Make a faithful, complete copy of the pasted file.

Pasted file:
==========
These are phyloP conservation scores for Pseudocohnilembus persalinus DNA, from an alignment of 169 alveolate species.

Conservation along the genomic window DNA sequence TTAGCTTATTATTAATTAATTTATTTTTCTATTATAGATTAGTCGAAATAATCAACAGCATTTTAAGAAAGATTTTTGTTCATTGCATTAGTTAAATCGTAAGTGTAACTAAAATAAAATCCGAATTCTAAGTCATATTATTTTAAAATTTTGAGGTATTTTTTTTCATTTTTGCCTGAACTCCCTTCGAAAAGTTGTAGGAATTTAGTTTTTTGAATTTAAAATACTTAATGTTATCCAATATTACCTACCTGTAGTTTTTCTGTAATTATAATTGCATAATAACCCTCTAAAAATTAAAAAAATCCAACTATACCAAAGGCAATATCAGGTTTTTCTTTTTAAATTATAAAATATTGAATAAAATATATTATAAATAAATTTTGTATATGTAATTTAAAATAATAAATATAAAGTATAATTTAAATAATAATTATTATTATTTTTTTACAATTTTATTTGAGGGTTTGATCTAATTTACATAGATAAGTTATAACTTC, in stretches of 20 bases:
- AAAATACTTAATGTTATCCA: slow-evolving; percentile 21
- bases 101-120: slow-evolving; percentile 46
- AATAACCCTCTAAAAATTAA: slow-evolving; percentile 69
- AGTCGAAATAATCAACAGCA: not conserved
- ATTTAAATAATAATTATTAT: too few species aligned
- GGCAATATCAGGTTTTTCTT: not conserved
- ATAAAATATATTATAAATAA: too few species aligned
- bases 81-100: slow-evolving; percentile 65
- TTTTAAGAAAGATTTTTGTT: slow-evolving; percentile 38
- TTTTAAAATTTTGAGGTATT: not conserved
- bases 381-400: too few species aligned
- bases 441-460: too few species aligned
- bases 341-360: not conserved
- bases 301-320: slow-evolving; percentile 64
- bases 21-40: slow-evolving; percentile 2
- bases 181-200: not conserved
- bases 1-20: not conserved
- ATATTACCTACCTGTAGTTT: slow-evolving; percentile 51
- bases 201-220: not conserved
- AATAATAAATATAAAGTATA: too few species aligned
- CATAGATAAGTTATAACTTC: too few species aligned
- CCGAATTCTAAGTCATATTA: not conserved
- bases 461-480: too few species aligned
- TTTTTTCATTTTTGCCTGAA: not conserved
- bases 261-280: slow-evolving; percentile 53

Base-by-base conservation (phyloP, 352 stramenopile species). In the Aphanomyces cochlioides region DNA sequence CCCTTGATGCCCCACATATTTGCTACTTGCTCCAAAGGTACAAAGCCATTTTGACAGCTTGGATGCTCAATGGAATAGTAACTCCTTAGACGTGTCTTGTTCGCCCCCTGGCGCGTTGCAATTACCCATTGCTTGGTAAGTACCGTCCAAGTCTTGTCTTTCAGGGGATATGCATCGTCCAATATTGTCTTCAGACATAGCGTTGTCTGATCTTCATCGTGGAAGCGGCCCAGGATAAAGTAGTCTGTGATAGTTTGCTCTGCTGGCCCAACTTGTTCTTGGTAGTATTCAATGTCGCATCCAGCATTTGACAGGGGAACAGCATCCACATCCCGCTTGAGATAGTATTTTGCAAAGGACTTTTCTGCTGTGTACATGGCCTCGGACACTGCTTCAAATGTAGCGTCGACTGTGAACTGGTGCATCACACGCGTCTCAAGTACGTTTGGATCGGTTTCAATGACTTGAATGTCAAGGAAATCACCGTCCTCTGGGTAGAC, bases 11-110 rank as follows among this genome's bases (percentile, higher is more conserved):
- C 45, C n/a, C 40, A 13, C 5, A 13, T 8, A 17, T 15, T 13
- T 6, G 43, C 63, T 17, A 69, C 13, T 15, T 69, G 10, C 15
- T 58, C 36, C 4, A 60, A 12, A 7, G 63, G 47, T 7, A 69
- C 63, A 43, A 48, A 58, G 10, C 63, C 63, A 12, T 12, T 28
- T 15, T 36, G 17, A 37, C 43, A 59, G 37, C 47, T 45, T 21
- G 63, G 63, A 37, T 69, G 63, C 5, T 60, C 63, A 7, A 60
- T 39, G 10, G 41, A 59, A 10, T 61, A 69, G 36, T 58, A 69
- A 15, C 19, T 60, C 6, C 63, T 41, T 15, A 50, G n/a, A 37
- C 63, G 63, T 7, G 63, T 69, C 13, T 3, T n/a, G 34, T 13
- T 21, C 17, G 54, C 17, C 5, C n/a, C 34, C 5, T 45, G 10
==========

These are phyloP conservation scores for Pseudocohnilembus persalinus DNA, from an alignment of 169 alveolate species.

Conservation along the genomic window DNA sequence TTAGCTTATTATTAATTAATTTATTTTTCTATTATAGATTAGTCGAAATAATCAACAGCATTTTAAGAAAGATTTTTGTTCATTGCATTAGTTAAATCGTAAGTGTAACTAAAATAAAATCCGAATTCTAAGTCATATTATTTTAAAATTTTGAGGTATTTTTTTTCATTTTTGCCTGAACTCCCTTCGAAAAGTTGTAGGAATTTAGTTTTTTGAATTTAAAATACTTAATGTTATCCAATATTACCTACCTGTAGTTTTTCTGTAATTATAATTGCATAATAACCCTCTAAAAATTAAAAAAATCCAACTATACCAAAGGCAATATCAGGTTTTTCTTTTTAAATTATAAAATATTGAATAAAATATATTATAAATAAATTTTGTATATGTAATTTAAAATAATAAATATAAAGTATAATTTAAATAATAATTATTATTATTTTTTTACAATTTTATTTGAGGGTTTGATCTAATTTACATAGATAAGTTATAACTTC, in stretches of 20 bases:
- AAAATACTTAATGTTATCCA: slow-evolving; percentile 21
- bases 101-120: slow-evolving; percentile 46
- AATAACCCTCTAAAAATTAA: slow-evolving; percentile 69
- AGTCGAAATAATCAACAGCA: not conserved
- ATTTAAATAATAATTATTAT: too few species aligned
- GGCAATATCAGGTTTTTCTT: not conserved
- ATAAAATATATTATAAATAA: too few species aligned
- bases 81-100: slow-evolving; percentile 65
- TTTTAAGAAAGATTTTTGTT: slow-evolving; percentile 38
- TTTTAAAATTTTGAGGTATT: not conserved
- bases 381-400: too few species aligned
- bases 441-460: too few species aligned
- bases 341-360: not conserved
- bases 301-320: slow-evolving; percentile 64
- bases 21-40: slow-evolving; percentile 2
- bases 181-200: not conserved
- bases 1-20: not conserved
- ATATTACCTACCTGTAGTTT: slow-evolving; percentile 51
- bases 201-220: not conserved
- AATAATAAATATAAAGTATA: too few species aligned
- CATAGATAAGTTATAACTTC: too few species aligned
- CCGAATTCTAAGTCATATTA: not conserved
- bases 461-480: too few species aligned
- TTTTTTCATTTTTGCCTGAA: not conserved
- bases 261-280: slow-evolving; percentile 53

Base-by-base conservation (phyloP, 352 stramenopile species). In the Aphanomyces cochlioides region DNA sequence CCCTTGATGCCCCACATATTTGCTACTTGCTCCAAAGGTACAAAGCCATTTTGACAGCTTGGATGCTCAATGGAATAGTAACTCCTTAGACGTGTCTTGTTCGCCCCCTGGCGCGTTGCAATTACCCATTGCTTGGTAAGTACCGTCCAAGTCTTGTCTTTCAGGGGATATGCATCGTCCAATATTGTCTTCAGACATAGCGTTGTCTGATCTTCATCGTGGAAGCGGCCCAGGATAAAGTAGTCTGTGATAGTTTGCTCTGCTGGCCCAACTTGTTCTTGGTAGTATTCAATGTCGCATCCAGCATTTGACAGGGGAACAGCATCCACATCCCGCTTGAGATAGTATTTTGCAAAGGACTTTTCTGCTGTGTACATGGCCTCGGACACTGCTTCAAATGTAGCGTCGACTGTGAACTGGTGCATCACACGCGTCTCAAGTACGTTTGGATCGGTTTCAATGACTTGAATGTCAAGGAAATCACCGTCCTCTGGGTAGAC, bases 11-110 rank as follows among this genome's bases (percentile, higher is more conserved):
- C 45, C n/a, C 40, A 13, C 5, A 13, T 8, A 17, T 15, T 13
- T 6, G 43, C 63, T 17, A 69, C 13, T 15, T 69, G 10, C 15
- T 58, C 36, C 4, A 60, A 12, A 7, G 63, G 47, T 7, A 69
- C 63, A 43, A 48, A 58, G 10, C 63, C 63, A 12, T 12, T 28
- T 15, T 36, G 17, A 37, C 43, A 59, G 37, C 47, T 45, T 21
- G 63, G 63, A 37, T 69, G 63, C 5, T 60, C 63, A 7, A 60
- T 39, G 10, G 41, A 59, A 10, T 61, A 69, G 36, T 58, A 69
- A 15, C 19, T 60, C 6, C 63, T 41, T 15, A 50, G n/a, A 37
- C 63, G 63, T 7, G 63, T 69, C 13, T 3, T n/a, G 34, T 13
- T 21, C 17, G 54, C 17, C 5, C n/a, C 34, C 5, T 45, G 10